On Wednesday the 18th of January, 20 members of the Royal Holloway Diplomatic Society had the honour of meeting H.E. Mr. Verbeke, Ambassador of Belgium, at his residence in London for a lunch-time debate. After being served drinks in the reception room, everyone was served a wonderful three-course lunch in the dining hall, while His Excellency Mr. Verbeke gave a talk about his views on global politics. Some really interesting points were raised and the students were then able to ask questions. In the presentation, the Ambassador pointed out the common misconception that the EU and the US are losing power and relevance in the international system to the advantage of China, which is moving towards becoming the global hegemon. Mr. Verbeke, however, argued that this is not as big of a threat as is being portrayed to the public; in fact, although China is experiencing a rise in economic growth, it is still very far from reaching Western standards. The gap between Chinese and Western GDP is still very wide, and the governance remains old-fashioned. His Excellency also raised the point that the countries which should be the subject of strategists’ and politicians’ focus, are Pakistan and Saudi Arabia.
The Ambassador also addressed the current weaknesses of our democracies. In fact, our leaders still have not found an efficient system that can bind together efficacy and democratic principles. Dialogues between European states are long and often do not reach agreements. Instead there is often a tendency towards postponing decisions to the next meeting. Our leaders’ priority seems to be their national elections, so they increasingly adopt populist approaches and make short-term rather than long-term policy decisions (thus excluding topics such as environmental threats, for example). The Ambassador concluded his presentation by reminding the students of some important recent changes in the behaviour of sovereign state actors. In the first place, multilateralism, once so praised, seems to be losing priority in relation to bilateral relations. Bilateral relations are in fact easier, as the two states know better what to expect from the counterpart, and the decision-making process is more efficient. Secondly, we live in a world that is generally quite secure, as there are not many political threats. The threats of our world are now rather of an economic nature. Finally, non-state actors are gaining a more and more relevant role.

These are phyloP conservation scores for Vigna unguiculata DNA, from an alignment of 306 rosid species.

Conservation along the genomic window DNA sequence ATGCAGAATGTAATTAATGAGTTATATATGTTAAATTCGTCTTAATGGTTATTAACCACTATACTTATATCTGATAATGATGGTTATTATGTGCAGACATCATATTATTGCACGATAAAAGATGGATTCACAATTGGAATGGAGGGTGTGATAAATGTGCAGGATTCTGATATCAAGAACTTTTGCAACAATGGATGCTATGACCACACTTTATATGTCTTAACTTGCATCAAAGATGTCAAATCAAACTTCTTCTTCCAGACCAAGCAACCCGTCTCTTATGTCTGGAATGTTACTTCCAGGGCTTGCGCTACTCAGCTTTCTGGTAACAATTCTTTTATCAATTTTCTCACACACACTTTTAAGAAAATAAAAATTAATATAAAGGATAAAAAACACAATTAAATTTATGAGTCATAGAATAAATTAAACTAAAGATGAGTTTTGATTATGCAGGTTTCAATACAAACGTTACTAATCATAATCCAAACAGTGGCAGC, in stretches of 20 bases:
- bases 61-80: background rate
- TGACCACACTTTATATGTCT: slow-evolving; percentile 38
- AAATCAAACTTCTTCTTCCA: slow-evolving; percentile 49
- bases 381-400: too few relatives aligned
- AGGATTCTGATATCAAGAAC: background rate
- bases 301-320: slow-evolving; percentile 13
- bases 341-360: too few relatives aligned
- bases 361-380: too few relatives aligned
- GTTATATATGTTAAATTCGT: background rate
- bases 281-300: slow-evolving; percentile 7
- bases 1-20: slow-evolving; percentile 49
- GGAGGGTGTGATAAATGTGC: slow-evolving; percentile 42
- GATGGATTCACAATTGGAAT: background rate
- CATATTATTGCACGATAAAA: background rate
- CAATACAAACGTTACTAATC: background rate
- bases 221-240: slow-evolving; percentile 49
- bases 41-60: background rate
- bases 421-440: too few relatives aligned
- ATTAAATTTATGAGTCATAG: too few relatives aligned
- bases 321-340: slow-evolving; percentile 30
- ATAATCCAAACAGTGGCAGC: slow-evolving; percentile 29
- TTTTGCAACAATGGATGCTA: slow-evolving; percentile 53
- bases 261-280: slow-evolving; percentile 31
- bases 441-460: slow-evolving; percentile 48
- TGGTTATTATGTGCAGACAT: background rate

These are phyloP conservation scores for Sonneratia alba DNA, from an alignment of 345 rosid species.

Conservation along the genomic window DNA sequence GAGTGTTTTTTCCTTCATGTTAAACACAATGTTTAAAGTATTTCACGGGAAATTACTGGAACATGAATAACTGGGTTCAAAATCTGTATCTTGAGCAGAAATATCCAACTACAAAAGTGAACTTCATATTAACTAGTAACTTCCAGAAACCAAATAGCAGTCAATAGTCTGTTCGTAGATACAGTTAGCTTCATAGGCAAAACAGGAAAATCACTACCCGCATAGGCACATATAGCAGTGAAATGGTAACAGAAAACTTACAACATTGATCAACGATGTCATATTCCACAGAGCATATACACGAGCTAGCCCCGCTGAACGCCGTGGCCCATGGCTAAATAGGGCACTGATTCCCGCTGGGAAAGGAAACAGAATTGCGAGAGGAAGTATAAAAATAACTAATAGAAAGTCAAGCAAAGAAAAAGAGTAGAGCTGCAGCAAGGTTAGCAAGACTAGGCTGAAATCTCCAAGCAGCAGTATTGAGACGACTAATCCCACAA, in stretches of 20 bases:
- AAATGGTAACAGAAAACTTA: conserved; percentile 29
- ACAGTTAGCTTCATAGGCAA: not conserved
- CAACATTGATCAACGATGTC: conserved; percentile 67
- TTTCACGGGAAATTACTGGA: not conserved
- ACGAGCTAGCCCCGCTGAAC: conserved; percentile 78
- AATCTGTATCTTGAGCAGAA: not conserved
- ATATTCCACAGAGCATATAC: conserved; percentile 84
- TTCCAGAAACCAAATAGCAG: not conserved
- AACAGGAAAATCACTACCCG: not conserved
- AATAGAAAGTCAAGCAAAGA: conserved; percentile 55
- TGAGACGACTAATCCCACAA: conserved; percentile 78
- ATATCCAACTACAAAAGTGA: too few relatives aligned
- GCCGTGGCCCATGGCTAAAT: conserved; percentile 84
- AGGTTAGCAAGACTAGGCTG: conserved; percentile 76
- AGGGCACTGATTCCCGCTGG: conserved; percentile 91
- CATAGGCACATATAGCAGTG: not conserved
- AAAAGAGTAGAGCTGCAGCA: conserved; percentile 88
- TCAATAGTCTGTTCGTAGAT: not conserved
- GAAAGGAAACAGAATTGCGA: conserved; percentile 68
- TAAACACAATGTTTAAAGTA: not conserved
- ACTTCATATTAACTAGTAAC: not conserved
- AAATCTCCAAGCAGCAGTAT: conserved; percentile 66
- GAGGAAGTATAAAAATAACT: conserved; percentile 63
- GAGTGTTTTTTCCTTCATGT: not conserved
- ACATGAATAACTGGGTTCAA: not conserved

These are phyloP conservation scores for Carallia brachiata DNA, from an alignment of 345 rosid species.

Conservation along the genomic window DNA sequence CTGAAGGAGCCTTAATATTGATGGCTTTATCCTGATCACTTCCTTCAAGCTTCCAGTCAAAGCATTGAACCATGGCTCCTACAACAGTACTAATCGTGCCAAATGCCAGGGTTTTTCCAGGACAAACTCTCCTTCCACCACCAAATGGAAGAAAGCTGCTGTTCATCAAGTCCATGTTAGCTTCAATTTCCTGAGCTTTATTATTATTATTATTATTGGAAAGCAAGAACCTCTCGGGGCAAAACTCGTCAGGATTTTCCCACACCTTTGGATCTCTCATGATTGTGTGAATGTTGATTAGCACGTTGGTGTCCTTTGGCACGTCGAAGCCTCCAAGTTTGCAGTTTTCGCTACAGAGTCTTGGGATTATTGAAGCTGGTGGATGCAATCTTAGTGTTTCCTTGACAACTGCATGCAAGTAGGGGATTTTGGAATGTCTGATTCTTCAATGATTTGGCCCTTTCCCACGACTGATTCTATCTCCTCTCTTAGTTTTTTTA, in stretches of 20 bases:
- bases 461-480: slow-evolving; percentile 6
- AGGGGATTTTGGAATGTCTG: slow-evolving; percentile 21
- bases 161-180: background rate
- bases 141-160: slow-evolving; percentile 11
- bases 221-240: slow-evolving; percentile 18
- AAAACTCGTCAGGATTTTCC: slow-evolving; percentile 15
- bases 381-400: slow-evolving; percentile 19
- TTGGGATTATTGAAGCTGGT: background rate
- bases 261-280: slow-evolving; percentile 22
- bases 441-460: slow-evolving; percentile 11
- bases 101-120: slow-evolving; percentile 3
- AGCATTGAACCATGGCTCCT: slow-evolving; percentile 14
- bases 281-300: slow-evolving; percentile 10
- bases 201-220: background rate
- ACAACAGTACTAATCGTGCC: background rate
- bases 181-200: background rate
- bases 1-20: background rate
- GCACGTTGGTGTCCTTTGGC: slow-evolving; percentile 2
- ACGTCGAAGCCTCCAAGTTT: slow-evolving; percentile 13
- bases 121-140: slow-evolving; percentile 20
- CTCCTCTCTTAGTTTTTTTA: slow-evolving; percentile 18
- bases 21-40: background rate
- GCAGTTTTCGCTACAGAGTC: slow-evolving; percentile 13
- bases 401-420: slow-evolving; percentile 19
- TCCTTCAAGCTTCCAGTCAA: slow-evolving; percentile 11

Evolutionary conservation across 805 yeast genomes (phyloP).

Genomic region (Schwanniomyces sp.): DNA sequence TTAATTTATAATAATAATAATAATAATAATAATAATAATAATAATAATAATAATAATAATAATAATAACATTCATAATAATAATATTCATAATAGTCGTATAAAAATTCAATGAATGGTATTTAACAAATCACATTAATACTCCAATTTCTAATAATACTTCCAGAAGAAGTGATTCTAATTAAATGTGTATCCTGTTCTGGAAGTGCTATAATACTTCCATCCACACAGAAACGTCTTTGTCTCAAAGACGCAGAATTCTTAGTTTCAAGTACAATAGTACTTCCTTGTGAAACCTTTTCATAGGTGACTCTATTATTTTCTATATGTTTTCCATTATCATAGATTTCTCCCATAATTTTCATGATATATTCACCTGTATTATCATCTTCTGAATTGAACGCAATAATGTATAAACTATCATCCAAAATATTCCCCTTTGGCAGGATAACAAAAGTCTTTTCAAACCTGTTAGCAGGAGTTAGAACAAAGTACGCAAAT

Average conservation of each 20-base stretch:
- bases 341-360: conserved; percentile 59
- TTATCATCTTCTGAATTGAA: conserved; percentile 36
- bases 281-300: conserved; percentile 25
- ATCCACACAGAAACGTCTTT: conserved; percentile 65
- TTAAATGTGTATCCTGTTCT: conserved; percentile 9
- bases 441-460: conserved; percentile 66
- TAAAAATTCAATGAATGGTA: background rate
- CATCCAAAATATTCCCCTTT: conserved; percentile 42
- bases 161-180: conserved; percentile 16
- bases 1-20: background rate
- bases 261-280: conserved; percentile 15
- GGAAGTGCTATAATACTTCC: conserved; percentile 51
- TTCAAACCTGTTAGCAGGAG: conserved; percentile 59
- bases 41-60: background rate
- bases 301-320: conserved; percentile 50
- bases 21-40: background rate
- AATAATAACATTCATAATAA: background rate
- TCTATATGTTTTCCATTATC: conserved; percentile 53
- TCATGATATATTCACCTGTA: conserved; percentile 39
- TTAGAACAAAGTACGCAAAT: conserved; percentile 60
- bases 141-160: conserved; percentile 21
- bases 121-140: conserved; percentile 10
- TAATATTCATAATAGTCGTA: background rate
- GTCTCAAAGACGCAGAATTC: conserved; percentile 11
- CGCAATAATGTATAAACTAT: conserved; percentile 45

The Ambassador’s speech was followed by a Q/A session. A member of the Diplomatic Society, notably from Pakistan himself, asked why His Excellency perceived Pakistan as a threat to international security. His Excellency explained that the problematic in Pakistan was not Islam, but its weak, unstable and old-fashioned governmental system. Moreover, he argued that this only adds to the fact that Pakistan is a nuclear power, which alone represents a criteria for why it should be regarded with more suspicion. Mr Verbeke was also asked whether it would lead to more efficiency if states went back to acting without international organizations. In response, His Excellency replied that international organizations offer a good platform for communication. The problem, however, is that they are not able to enforce efficient coordination techniques, because they essentially are “bad managers”.
All in all, it was a successful, interesting and thought-provoking event, where His Excellency the Ambassador of Belgium raised some extremely interesting points that some of us had never thought about before. Last but absolutely not least, the members of the RHUL Diplomatic Society had a chance to stay in a fascinating building, enjoy excellent food and taste great wine, surrounded by none other than the kings of Belgium, portrayed on the paintings decorating the salon.